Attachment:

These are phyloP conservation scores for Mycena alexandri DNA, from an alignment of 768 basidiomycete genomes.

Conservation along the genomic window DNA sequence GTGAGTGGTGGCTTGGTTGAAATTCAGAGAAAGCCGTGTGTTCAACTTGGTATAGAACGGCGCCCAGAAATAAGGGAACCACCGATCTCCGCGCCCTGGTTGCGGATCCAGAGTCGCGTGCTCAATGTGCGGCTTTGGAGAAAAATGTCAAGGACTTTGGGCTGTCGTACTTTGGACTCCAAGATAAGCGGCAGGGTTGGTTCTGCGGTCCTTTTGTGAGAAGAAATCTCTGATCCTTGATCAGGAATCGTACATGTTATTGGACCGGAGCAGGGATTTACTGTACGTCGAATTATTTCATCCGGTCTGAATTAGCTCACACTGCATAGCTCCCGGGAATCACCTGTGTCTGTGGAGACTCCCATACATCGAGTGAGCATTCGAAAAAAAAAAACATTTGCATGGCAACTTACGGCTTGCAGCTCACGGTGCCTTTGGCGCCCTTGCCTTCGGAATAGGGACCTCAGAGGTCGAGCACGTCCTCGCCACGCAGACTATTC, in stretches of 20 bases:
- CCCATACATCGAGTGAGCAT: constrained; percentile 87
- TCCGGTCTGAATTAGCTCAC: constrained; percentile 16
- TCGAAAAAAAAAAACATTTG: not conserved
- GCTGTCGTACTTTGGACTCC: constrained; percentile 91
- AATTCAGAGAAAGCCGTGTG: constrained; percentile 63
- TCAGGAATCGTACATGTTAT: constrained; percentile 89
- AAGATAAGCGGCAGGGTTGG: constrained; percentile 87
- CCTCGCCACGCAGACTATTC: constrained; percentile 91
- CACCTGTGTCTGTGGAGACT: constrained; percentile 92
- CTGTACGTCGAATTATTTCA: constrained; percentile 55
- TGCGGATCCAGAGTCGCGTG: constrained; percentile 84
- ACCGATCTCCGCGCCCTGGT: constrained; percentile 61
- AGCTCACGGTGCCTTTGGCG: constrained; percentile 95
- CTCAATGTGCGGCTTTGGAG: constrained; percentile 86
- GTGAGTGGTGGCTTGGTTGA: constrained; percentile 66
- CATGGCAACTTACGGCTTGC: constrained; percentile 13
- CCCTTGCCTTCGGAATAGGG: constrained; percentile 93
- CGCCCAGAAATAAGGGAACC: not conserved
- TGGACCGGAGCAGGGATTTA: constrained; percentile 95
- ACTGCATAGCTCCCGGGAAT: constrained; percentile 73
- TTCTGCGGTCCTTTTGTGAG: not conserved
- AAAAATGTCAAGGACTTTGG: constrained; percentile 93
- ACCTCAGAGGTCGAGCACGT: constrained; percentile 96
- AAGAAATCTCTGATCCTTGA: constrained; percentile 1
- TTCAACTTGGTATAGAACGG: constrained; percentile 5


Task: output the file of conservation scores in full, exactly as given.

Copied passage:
These are phyloP conservation scores for Mycena alexandri DNA, from an alignment of 768 basidiomycete genomes.

Conservation along the genomic window DNA sequence GTGAGTGGTGGCTTGGTTGAAATTCAGAGAAAGCCGTGTGTTCAACTTGGTATAGAACGGCGCCCAGAAATAAGGGAACCACCGATCTCCGCGCCCTGGTTGCGGATCCAGAGTCGCGTGCTCAATGTGCGGCTTTGGAGAAAAATGTCAAGGACTTTGGGCTGTCGTACTTTGGACTCCAAGATAAGCGGCAGGGTTGGTTCTGCGGTCCTTTTGTGAGAAGAAATCTCTGATCCTTGATCAGGAATCGTACATGTTATTGGACCGGAGCAGGGATTTACTGTACGTCGAATTATTTCATCCGGTCTGAATTAGCTCACACTGCATAGCTCCCGGGAATCACCTGTGTCTGTGGAGACTCCCATACATCGAGTGAGCATTCGAAAAAAAAAAACATTTGCATGGCAACTTACGGCTTGCAGCTCACGGTGCCTTTGGCGCCCTTGCCTTCGGAATAGGGACCTCAGAGGTCGAGCACGTCCTCGCCACGCAGACTATTC, in stretches of 20 bases:
- CCCATACATCGAGTGAGCAT: constrained; percentile 87
- TCCGGTCTGAATTAGCTCAC: constrained; percentile 16
- TCGAAAAAAAAAAACATTTG: not conserved
- GCTGTCGTACTTTGGACTCC: constrained; percentile 91
- AATTCAGAGAAAGCCGTGTG: constrained; percentile 63
- TCAGGAATCGTACATGTTAT: constrained; percentile 89
- AAGATAAGCGGCAGGGTTGG: constrained; percentile 87
- CCTCGCCACGCAGACTATTC: constrained; percentile 91
- CACCTGTGTCTGTGGAGACT: constrained; percentile 92
- CTGTACGTCGAATTATTTCA: constrained; percentile 55
- TGCGGATCCAGAGTCGCGTG: constrained; percentile 84
- ACCGATCTCCGCGCCCTGGT: constrained; percentile 61
- AGCTCACGGTGCCTTTGGCG: constrained; percentile 95
- CTCAATGTGCGGCTTTGGAG: constrained; percentile 86
- GTGAGTGGTGGCTTGGTTGA: constrained; percentile 66
- CATGGCAACTTACGGCTTGC: constrained; percentile 13
- CCCTTGCCTTCGGAATAGGG: constrained; percentile 93
- CGCCCAGAAATAAGGGAACC: not conserved
- TGGACCGGAGCAGGGATTTA: constrained; percentile 95
- ACTGCATAGCTCCCGGGAAT: constrained; percentile 73
- TTCTGCGGTCCTTTTGTGAG: not conserved
- AAAAATGTCAAGGACTTTGG: constrained; percentile 93
- ACCTCAGAGGTCGAGCACGT: constrained; percentile 96
- AAGAAATCTCTGATCCTTGA: constrained; percentile 1
- TTCAACTTGGTATAGAACGG: constrained; percentile 5